Hobbies I’ve started since medical leave: learning French on Rosetta Stone, writing, flower arranging, pottery, painting/sketching, jewelry design, puppy socializing, volunteering at a pit bull rescue, cooking, baking and reading.

15. Chronic pain has forced me to see the world in a different way. It has forced me to embrace all of my vulnerabilities and genuinely be a better person. Ironically, because of my chronic pain, I am now finally able to do exactly what I always dreamed of.

This was originally published on The Mighty, a site that finds the strength, joy and beauty in disability and disease.

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3 thoughts on “15 Things No One Tells You About Chronic Pain As A 20-Something”

  1. I am actually very fortunate, after reading this article, to have had maybe one or two of those things happen to me, and that’s the haters and the doubters. I’ve never had any of the rest, except lack of sleep and lack of motivation, but if I ever had doctors appointments out of state, my mom would have flat out refused to take me, claiming my pain wasn’t real or real enough to bother with, get some drugs from home, and I’m not exagerating. I’m guessing you have tried kratom for chronic pain, and if it had been enough, you wouldn’t have posted this article, but it must help some. I am fortunate enough that kratom handles all of my admittedly moderately severe scoliosis pain, much better than the tramadol I took it to escape, but if I ever had any of these things, let alone all of them, happen to me, i have no idea what I’d do. Curl up on the sofa and have a good cry most likely, I can’t stand haters and I can’t stand people who judge on first look, and I probably couldn’t stand people getting sad just looking at my broken crippled contorted form either. Pain can do that if it’s bad enough and lasts long enough, but this article is completely true, even though I haven’t experienced most of these I can certainly imagine it, and I contemplated doing at least a couple of the first couple things when I was busy trying to get an unsympothetic doctor to care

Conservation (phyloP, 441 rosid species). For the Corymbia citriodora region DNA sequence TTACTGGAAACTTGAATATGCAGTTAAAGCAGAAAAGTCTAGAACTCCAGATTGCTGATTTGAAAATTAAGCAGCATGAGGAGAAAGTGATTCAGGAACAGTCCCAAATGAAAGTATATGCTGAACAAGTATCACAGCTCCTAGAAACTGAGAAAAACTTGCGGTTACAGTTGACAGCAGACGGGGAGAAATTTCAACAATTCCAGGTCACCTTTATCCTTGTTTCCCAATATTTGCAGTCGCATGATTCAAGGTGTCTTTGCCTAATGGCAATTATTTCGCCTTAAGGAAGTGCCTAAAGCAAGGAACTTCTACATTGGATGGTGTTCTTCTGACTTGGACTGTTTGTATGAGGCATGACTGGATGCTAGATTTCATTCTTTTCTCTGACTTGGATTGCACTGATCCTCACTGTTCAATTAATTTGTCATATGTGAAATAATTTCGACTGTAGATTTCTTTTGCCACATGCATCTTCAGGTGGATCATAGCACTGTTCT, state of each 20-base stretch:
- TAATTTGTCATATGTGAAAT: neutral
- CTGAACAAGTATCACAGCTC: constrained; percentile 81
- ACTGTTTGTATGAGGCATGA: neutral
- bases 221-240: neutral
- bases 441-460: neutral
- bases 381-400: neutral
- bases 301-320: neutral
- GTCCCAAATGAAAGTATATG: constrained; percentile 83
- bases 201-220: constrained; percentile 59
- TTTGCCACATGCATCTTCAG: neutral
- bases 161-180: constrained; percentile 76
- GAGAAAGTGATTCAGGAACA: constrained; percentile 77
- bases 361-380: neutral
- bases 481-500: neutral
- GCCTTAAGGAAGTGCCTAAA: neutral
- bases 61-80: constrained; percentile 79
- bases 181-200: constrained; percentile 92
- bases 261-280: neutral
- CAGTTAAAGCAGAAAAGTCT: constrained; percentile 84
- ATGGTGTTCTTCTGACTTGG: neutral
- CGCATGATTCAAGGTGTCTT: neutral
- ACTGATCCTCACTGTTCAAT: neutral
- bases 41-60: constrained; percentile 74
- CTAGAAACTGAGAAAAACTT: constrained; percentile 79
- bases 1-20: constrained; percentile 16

2. I’m not a twenty something I’m in my thirties now but that was my experience for my twenties and continued through the first part of my thirties. That pretty much sums it up.